For interested readers, I recommend John Ogbu's ethnographical study on Shaker Heights, titled "Black American Students in an Affluent Suburb".
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on May 30, 2016
This is a fast read that really answers a lot of question for teachers, like myself, who work with students who live in poverty. There are great suggestions on how to meet those students needs but most importantly understand how the mindset of poverty, middle class and wealthy differ. I am hoping this will help me understand my students better and help me approach my teaching in a more affective way.
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on May 21, 2015
This is a critical read for anyone working with people in poverty. The 'scales fall from one's eyes' as the previously incomprehensible actions of people is revealed as the logical actions of those surviving in a Culture of Poverty, making decisions that ensure survival within that culture but restricting movement OUT of poverty. Makes it exceedingly difficult to 'blame the victim' and reminds that knowledge is Power!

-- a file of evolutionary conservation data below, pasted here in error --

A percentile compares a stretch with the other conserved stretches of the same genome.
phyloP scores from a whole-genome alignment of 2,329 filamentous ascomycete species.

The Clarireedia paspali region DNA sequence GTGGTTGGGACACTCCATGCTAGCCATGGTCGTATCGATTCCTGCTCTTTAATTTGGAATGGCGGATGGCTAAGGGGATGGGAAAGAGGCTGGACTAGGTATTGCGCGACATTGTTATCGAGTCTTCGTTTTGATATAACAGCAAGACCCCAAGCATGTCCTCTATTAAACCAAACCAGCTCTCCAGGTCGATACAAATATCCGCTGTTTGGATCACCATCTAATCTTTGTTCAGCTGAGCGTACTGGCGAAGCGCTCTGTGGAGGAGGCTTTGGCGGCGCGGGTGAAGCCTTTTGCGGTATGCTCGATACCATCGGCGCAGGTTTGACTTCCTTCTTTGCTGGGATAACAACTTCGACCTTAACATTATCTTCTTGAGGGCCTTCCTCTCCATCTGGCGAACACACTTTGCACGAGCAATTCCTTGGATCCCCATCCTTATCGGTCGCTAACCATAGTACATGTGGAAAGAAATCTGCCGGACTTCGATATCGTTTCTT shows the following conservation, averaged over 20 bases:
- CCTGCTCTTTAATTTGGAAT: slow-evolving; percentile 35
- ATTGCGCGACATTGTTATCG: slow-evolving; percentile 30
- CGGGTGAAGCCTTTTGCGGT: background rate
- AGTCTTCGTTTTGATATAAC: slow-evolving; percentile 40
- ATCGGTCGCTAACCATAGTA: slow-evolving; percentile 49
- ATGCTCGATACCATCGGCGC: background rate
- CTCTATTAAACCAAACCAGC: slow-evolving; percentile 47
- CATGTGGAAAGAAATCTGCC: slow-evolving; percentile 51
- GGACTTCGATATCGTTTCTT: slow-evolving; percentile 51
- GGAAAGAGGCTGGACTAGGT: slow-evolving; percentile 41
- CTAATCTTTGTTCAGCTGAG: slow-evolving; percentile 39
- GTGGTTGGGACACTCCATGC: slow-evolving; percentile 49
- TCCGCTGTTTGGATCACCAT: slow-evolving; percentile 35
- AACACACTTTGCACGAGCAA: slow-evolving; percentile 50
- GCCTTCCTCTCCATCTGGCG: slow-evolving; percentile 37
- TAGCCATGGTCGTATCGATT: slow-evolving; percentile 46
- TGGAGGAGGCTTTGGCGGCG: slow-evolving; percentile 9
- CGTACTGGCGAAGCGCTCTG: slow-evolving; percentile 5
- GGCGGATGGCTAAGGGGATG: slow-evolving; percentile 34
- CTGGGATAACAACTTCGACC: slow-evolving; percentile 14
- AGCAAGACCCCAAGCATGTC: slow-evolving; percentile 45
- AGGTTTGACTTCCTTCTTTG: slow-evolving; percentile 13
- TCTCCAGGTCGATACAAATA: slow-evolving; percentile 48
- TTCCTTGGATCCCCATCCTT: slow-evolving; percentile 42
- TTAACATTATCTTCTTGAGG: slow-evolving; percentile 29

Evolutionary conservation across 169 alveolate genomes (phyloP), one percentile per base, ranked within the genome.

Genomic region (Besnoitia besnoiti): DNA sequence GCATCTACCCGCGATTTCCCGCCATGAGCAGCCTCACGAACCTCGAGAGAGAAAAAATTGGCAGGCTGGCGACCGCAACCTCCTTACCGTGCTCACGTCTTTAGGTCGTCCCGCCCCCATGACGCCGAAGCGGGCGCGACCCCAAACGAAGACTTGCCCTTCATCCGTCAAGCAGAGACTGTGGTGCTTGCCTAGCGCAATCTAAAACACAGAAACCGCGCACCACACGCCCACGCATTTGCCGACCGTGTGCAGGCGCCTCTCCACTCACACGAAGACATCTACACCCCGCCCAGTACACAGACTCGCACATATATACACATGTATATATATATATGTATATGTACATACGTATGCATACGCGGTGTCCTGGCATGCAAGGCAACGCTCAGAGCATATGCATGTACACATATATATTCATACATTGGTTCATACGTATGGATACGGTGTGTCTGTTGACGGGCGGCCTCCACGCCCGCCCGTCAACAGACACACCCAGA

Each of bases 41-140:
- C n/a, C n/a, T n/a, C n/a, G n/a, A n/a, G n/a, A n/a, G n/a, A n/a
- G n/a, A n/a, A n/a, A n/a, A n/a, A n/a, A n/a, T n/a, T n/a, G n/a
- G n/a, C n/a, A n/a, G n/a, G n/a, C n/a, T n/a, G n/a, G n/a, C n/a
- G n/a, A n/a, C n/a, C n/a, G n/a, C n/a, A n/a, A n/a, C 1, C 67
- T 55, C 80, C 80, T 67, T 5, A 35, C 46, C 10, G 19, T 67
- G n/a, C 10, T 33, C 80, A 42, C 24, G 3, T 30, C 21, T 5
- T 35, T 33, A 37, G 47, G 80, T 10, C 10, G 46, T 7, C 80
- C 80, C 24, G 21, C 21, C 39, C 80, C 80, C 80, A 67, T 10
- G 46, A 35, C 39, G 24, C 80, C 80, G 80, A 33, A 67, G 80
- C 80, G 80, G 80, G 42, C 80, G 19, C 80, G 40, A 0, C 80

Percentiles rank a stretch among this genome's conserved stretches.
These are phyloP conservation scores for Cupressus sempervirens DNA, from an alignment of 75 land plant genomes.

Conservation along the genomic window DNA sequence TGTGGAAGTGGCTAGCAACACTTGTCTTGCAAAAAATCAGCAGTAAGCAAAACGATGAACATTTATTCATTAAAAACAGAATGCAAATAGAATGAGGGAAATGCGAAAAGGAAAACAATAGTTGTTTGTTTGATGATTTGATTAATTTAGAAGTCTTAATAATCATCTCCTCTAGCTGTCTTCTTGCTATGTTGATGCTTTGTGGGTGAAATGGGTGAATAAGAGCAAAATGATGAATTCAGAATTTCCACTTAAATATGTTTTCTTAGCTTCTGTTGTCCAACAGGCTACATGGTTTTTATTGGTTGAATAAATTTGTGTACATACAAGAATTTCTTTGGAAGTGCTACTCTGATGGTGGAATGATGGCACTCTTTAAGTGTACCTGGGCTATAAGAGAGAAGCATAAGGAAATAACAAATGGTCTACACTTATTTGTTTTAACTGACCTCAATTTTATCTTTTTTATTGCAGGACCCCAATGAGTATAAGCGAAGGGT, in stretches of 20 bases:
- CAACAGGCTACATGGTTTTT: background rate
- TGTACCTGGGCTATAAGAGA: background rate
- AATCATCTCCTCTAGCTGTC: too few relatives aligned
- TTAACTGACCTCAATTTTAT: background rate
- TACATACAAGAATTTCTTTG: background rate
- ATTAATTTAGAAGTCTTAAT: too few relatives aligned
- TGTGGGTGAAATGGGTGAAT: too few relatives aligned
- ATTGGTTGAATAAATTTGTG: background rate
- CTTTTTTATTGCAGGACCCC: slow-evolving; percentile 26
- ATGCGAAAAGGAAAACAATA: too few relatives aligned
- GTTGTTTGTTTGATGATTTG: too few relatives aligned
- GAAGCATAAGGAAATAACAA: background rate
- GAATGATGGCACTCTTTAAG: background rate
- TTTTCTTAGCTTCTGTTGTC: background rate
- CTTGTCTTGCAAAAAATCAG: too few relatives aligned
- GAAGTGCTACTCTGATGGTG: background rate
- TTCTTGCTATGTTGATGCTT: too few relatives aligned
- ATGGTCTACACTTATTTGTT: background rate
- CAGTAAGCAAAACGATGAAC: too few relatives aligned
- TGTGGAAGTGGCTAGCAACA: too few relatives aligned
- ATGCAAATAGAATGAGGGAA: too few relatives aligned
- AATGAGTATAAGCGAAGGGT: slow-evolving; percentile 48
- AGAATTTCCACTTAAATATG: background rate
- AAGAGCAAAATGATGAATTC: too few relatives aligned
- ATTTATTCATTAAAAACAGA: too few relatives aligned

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on December 18, 2003
This book does not provide any 'understanding' of poverty. It gives a very superficial and stereotype picture of poverty children and families. In fact, these stereotypes are part of the social problem of poverty itsef!
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on April 15, 2004
There are a few scenarios that may cause you to look at things from a viewpoint different from your own. Whether this makes teachers develop more compassion towards poor students is questionable to me. Most teachers I know already have that in place.
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on April 21, 2004
I have read the negative reviews and the positives...the book is not all five stars. It is not poverty that elicits certain behaviors, but the values & education level the family holds. I don't believe poverty equates to all the things Ms. Payne suggests, but values and level of education do. That is why we have so many "wealthy" people in America who behave like those Ms. Payne has characterized as the poverty class--their values and education are lacking. I work with immigrants, many of them display the characteristics of the "wealthy" set, though they are quite poor. The book is a generalization, and there are truths and like any generalization, there are dangerous falsehoods. It is illuminating for me to read it though and see that the behavior I see in my classroom is more universal than I thought. So for me it helps in some abstracted way, but nothing to herald as fact.